By Will Davis
In 1950, there were few nuclear reactors of any sort operating anywhere in the world, even though it had been eight years since the startup of the very first pile. In that intervening time, the Manhattan Project had given way to the U.S. Atomic Energy Commission (AEC) and a variety of reactor types were discussed, debated, designed, and scheduled. None of these was what we today would call a true commercial nuclear plant—built for the purpose of selling electricity to customers. Instead, they were test types, prototypes, and experimental or research types. Large reactors were running at Hanford; these did not produce electricity, but rather plutonium for AEC weapons programs. Atomic energy was still considered far too undeveloped for serious consideration as a straight commercial power producer, and private industry was still barred from most all activities in the nuclear industry, embryonic as it was.
In the summer of 1950, Dr. Charles A. Thomas of the Monsanto Chemical Company approached the AEC with an idea. It was suggested that private industry might be able to get involved, initially, in the reactor business using private money by designing and building nuclear plants that would both produce plutonium for weapons (which the AEC would then purchase) as well as electricity to be sold commercially. The AEC was interested but did not act immediately.
An unrelated solicitation was shortly received by the AEC from the Dow Chemical Company; the AEC then asked for other proposals along these lines with the clear point of holding a formal study or design competition. By the summer of 1951, four groups had agreed with the AEC to conduct studies of such plants (plutonium and power production, that is) at their own expense.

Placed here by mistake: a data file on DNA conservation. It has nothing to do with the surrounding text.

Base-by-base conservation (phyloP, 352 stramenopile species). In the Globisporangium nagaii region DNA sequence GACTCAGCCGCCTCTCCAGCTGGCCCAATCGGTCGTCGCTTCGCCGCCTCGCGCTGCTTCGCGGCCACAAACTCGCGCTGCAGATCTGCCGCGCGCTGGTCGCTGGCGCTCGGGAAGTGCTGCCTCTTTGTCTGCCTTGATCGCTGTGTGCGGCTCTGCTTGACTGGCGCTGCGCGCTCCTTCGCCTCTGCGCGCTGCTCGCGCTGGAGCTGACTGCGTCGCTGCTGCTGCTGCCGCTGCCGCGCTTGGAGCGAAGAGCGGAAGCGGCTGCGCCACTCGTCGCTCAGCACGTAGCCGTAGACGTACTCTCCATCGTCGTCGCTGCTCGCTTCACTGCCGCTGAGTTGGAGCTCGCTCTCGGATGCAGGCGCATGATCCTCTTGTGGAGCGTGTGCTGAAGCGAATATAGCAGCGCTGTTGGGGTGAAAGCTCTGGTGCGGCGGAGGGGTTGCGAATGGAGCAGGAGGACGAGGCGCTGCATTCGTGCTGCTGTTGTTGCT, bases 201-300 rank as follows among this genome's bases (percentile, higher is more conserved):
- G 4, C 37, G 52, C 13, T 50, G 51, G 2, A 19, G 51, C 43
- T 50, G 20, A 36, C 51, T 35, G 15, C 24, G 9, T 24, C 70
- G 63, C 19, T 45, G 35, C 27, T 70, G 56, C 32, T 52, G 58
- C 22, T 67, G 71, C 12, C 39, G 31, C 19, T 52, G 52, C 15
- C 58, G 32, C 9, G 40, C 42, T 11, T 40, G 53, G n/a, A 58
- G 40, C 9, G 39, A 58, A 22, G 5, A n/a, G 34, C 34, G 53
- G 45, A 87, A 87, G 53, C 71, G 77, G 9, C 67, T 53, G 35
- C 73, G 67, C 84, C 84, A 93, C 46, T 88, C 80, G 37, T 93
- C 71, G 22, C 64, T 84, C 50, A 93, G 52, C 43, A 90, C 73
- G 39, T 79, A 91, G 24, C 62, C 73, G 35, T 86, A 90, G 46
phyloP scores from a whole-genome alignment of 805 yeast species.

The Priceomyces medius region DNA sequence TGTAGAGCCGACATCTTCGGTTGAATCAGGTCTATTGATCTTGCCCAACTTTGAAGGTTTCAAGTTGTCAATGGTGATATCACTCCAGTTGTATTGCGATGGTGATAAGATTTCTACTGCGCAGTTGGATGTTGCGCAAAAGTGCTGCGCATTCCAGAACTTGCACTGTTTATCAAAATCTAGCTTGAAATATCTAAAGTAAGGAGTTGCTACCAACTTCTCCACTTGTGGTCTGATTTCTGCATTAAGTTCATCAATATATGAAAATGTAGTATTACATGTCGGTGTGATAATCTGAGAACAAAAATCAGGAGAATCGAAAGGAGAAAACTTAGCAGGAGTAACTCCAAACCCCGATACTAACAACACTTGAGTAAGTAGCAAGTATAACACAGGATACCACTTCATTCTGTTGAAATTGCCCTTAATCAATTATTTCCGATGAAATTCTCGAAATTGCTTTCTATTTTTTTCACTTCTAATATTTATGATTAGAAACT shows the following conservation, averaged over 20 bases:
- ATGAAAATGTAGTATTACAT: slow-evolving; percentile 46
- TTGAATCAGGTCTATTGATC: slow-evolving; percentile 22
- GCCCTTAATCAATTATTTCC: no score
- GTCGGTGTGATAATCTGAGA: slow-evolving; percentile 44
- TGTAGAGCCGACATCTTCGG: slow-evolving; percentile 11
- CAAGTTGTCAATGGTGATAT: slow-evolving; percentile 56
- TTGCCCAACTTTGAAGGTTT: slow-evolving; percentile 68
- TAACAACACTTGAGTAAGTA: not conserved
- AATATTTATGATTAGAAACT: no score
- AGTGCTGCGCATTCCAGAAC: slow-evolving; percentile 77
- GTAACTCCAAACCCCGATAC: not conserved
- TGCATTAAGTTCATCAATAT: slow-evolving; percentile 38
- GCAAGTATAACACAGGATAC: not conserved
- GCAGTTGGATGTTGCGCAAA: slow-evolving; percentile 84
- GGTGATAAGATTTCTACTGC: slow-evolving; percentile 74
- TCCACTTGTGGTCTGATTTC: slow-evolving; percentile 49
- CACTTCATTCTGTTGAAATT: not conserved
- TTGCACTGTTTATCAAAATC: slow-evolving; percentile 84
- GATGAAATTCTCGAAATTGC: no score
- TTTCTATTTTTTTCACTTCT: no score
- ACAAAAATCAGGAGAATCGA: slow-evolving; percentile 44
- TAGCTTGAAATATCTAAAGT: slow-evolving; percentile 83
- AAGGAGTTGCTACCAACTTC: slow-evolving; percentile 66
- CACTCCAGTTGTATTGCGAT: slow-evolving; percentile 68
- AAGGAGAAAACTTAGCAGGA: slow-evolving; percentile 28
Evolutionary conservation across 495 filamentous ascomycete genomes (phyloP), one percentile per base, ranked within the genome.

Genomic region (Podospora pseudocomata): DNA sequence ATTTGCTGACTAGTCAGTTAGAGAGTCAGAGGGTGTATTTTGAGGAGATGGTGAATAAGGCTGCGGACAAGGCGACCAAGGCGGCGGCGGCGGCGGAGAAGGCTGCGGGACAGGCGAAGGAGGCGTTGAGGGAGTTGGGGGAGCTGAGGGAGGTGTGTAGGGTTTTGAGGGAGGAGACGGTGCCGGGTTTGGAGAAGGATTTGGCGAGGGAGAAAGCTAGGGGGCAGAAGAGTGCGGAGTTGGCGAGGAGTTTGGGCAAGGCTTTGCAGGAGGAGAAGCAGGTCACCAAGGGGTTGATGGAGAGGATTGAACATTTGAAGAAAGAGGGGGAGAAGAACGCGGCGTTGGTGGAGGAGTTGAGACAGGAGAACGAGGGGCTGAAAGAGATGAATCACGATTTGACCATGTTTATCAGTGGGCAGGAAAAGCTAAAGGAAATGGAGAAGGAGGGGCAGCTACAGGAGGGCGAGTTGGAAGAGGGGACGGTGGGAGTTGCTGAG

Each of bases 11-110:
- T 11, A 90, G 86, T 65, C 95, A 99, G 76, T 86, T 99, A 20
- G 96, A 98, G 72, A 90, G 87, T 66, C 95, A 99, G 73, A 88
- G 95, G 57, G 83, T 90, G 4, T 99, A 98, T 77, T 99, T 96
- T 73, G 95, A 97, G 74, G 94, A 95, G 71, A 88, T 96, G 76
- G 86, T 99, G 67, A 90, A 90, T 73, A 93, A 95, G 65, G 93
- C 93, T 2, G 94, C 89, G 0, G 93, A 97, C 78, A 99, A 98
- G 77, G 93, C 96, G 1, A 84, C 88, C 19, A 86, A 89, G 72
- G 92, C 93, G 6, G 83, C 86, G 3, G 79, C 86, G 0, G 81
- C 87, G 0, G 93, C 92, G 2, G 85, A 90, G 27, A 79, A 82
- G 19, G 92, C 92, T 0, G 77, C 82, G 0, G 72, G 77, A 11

The details of these studies, as well as the history above, are revealed in a remarkable document entitled “Reports to the US Atomic Energy Commission on Nuclear Power Reactor Technology,” published by the AEC in May 1953. The studies were performed over two years, and the AEC estimated that the total outlay of private industry was roughly $1 million dollars. Some studies were more detailed than others; all contributed to the AEC’s understanding of what private industry believed was possible.
Classified information was transferred to the participating groups in a highly controlled manner in order that they be able to properly assess the technologies available and perceived possible. This transfer long pre-dated the CAP or Civilian Application Program of 1954 and constituted the first real opening of military and national lab derived information to the private sector relative to commercial power production.
We will take a brief look at the four groups and what their studies determined in this article and following ones.
Group One: Commonwealth Edison Company and Public Service Co. of Northern Illinois
This group studied both a gas cooled, graphite moderated reactor (chosen first by the group since more information about this type was available in the literature provided to it) and a heavy water cooled and moderated type that was felt promising at that time by Argonne National Laboratory.
The design shown above would have used 985 tons of graphite in the core and another 500 outside; the fuel would have been uranium metal slugs with fins applied, and helium was to be the coolant at a pressure of 10 atmospheres. The core rating was 350 MWt, and the concept allowed online refueling. (See “charging room” on drawing above.) Heat was to be transferred using 12 “boilers,” today called steam generators, although the design specified that 10 were sufficient for full power. The turbine generator would have been 61.7 MWe, with the plant requiring 15 MW for plant services leaving a net power generation of 46.7 MWe to the be sold (to the grid).
The group also considered a very large (for the day) heavy water cooled and moderated nuclear plant.